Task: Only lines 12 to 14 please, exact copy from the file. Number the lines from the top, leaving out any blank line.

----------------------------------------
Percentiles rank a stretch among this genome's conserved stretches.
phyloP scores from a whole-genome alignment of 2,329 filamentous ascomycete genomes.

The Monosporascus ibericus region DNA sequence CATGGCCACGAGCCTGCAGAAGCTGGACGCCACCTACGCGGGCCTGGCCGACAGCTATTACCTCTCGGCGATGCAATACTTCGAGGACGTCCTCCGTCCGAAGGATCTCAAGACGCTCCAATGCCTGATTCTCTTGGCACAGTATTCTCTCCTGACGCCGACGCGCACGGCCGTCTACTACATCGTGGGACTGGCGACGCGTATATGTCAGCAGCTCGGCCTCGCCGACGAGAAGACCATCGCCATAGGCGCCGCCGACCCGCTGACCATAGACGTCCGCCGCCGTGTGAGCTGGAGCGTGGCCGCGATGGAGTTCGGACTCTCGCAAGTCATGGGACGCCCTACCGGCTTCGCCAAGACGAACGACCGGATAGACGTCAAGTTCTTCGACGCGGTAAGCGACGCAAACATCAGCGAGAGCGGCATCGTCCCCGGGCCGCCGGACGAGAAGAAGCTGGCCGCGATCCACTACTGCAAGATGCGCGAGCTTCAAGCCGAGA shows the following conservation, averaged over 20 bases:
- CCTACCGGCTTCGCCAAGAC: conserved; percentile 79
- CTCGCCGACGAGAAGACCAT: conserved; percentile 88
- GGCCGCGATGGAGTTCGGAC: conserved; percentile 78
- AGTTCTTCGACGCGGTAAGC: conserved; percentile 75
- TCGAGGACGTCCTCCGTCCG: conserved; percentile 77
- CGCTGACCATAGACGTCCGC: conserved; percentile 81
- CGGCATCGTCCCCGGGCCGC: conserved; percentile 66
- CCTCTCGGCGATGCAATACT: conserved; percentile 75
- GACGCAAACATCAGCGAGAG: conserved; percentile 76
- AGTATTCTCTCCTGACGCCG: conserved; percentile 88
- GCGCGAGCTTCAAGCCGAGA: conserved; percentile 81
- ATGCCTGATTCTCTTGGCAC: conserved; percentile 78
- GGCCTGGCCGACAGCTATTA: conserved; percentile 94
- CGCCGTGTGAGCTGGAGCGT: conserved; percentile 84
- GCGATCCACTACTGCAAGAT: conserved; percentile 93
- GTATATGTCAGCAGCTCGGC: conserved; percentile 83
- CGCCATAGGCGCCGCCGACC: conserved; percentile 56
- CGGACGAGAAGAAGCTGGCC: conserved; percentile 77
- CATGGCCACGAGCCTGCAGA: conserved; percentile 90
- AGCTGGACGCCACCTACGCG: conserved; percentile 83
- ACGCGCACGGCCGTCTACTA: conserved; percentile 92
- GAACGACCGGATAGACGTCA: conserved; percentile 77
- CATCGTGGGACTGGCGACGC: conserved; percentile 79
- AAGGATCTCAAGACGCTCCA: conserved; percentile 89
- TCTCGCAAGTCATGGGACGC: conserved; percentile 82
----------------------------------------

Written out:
- GACGCAAACATCAGCGAGAG: conserved; percentile 76
- AGTATTCTCTCCTGACGCCG: conserved; percentile 88
- GCGCGAGCTTCAAGCCGAGA: conserved; percentile 81